• Looney Tunes: Back in Action
• The SpongeBob SquarePants Movie
• Garfield: The Movie
• Charlotte's Web
• Alvin and the Chipmunks
• WALL-E (live-action sequences)
18. STOP MOTION ANIMATION
• Stop-motion animation is used to describe
animation created by physically manipulating
real-world objects and photographing them one
frame of film at a time to create the illusion of
• There are many different types of stop-motion
animation, usually named after the type of media
used to create the animation. Computer software
is widely available to create this type of
19. MODEL ANIMATION
• Model animation refers to stop-motion animation
created to interact with and exist as a part of a
• Intercutting, matte effects, and split screens are
often employed to blend stop-motion characters
or objects with live actors and settings.
20. CLAY ANIMATION
• Clay animation, or Plasticine animation often
abbreviated as claymation, uses figures made of
clay or a similar malleable material to create
• Each animated piece, either character or
background, is “deformable”.
• As in other forms of object animation, the object
is arranged on the set (background), a film frame
is exposed, and the object or character is then
moved slightly by hand. Another frame is taken,
and the object is moved slightly again. This cycle
is repeated until the animator has achieved the
desired amount of film.
21. • Examples of clay-animated works include:
The Gumby Show
22. COMPUTER ANIMATION
• Quite similar to cel animation.
• The primary difference:
– How much is drawn by the animator and
how much is automatically generated by the
23. • Computer animation has become very common.
• Computer animation began about 40 years ago
when the first computer drawing system was
created by General Motors and IBM. It allowed
the user to view a 3D model of a car and change
the angles and rotation.
• Years later, more people helped make computer
animation better. Movies that used computer
animation are: The Abyss, Jurassic Park, Forrest
Gump, and more.
• A well-known computer animation company is
Pixar. They are responsible for making Toy Story,
A Bug's Life, Monsters Inc., Finding Nemo, and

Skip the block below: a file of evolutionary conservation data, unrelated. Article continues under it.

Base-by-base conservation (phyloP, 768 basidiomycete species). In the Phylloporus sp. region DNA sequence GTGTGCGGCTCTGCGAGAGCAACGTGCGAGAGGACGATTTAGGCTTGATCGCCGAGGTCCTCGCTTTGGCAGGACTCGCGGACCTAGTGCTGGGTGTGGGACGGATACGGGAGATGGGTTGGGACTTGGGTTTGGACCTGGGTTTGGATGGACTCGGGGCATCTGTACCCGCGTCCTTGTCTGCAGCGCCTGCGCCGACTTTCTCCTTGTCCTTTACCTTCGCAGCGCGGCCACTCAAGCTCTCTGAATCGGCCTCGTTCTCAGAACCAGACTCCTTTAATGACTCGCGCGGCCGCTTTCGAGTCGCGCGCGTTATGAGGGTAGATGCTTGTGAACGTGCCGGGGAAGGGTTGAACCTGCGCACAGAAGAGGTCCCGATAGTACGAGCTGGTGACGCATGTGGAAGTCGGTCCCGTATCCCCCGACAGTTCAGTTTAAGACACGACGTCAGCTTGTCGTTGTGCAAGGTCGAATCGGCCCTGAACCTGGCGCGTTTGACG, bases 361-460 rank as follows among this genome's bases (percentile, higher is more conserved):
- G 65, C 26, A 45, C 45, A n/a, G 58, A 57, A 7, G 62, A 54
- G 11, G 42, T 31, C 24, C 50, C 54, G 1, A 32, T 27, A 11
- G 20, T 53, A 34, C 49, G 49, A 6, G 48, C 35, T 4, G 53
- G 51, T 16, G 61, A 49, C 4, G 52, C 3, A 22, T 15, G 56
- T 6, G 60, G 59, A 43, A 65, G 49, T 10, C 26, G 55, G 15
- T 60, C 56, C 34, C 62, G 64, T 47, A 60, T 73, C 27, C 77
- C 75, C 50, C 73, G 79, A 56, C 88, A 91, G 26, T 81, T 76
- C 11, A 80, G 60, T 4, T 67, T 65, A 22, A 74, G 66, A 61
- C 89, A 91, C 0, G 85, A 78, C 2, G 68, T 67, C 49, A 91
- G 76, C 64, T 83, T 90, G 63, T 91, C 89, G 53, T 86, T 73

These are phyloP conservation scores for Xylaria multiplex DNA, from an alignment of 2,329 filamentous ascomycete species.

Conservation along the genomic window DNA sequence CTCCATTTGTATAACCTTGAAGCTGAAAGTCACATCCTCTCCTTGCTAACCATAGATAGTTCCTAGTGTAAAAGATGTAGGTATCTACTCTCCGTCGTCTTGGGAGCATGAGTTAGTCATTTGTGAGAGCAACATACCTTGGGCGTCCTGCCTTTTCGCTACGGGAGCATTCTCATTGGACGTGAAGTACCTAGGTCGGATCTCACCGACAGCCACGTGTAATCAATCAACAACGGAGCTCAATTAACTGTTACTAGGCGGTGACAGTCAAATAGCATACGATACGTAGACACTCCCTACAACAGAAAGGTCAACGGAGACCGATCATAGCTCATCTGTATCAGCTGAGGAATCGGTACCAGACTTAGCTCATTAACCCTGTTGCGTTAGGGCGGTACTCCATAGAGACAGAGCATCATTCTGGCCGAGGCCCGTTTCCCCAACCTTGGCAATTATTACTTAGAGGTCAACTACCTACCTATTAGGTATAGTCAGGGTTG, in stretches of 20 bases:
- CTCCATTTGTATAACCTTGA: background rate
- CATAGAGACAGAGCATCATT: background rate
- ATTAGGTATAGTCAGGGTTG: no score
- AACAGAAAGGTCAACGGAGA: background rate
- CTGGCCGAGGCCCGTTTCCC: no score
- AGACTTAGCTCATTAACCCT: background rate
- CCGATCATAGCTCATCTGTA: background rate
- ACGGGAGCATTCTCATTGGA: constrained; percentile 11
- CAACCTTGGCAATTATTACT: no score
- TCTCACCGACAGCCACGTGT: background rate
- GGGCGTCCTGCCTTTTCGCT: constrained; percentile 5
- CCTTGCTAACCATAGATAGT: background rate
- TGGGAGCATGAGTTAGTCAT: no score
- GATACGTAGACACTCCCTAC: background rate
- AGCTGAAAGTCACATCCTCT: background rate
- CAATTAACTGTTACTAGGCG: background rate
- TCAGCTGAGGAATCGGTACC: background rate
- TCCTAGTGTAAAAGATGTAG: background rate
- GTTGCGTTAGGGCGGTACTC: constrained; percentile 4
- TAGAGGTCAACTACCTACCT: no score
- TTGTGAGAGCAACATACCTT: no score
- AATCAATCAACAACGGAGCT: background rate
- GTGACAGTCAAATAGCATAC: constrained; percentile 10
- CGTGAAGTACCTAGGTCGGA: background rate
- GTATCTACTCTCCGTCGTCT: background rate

24. • Kinematics:
– Study of movement of structures that have
– Animating a walking step or movement is
• One needs to calculate the position,
rotation, velocity and acceleration of all
the joints and articulated parts involved-
Knees bend, shoulders swing, head
bobs, fingers stretch etc.
25. • Inverse kinematics
– the process of linking objects (such as hands
to arms), and defining their relationship and
26. Making Successful Animations:
• High quality animations require superior
display platforms and hardware, as well as
raw computing horsepower.
• File compression is very important when
preparing animation files for the Web.
27. PROCESS OF ANIMATION
• Story Board Layout
• Object Definitions
• Key Frame Specifications
• Generation of in-between frames
• Rendering is the process of generating an image
from a model, by means of computer programs.
The model is a description of three-dimensional
objects in a strictly defined language or data
structure. It would contain geometry, viewpoint,
texture, lighting and shading information. The
image is a digital image or raster graphics
image. The term may be by analogy with an
"artist's rendering" of a scene. 'Rendering' is
also used to describe the process of calculating
effects in a video editing file to produce final
31. TYPES OF RENDERING
• Flat Shading
Computer creates an average color for an object and
renders each face with different amounts of black or
white added to simulate shading.
• Phong rendering
It probes every pixel in the visible area and tries to
determine a correct color for it.
• Ray Tracing
Everything is rendered, including shadows, lighting,
reflections and transparencies.
It figures out relationship of objects in a scene. It
produces extremely good results, realistic shading
and seems to better capture the 'ambience' of an
32. Some formats are designed specially to contain
animations, these formats include
• Director (dir)
• Animation Pro (fli, flc)
• 3D studio max (max)
• Windows audio video interleaved format (avi)
• Time based data format (quicktime, mov)
• Motion video (mpeg, mpg)
• Compuserve (gif)
• Shockwave (dcr)
File compression is an essential part of preparing
animation files for the web b/c file size should be
small for rapid downloading. For example a director
movie file can be compressed up to 75% by
converting into Shockwave file (dcr).
ANIMATION FILE FORMATS
• Animation is a gradual change over time and
this effect adds great power to multimedia.
• Computer animation has considerably eased
the process of animation.
• There are several types of animation
– Key Frame
– Cel Animation
– Clay Animation
– Model Animation etc.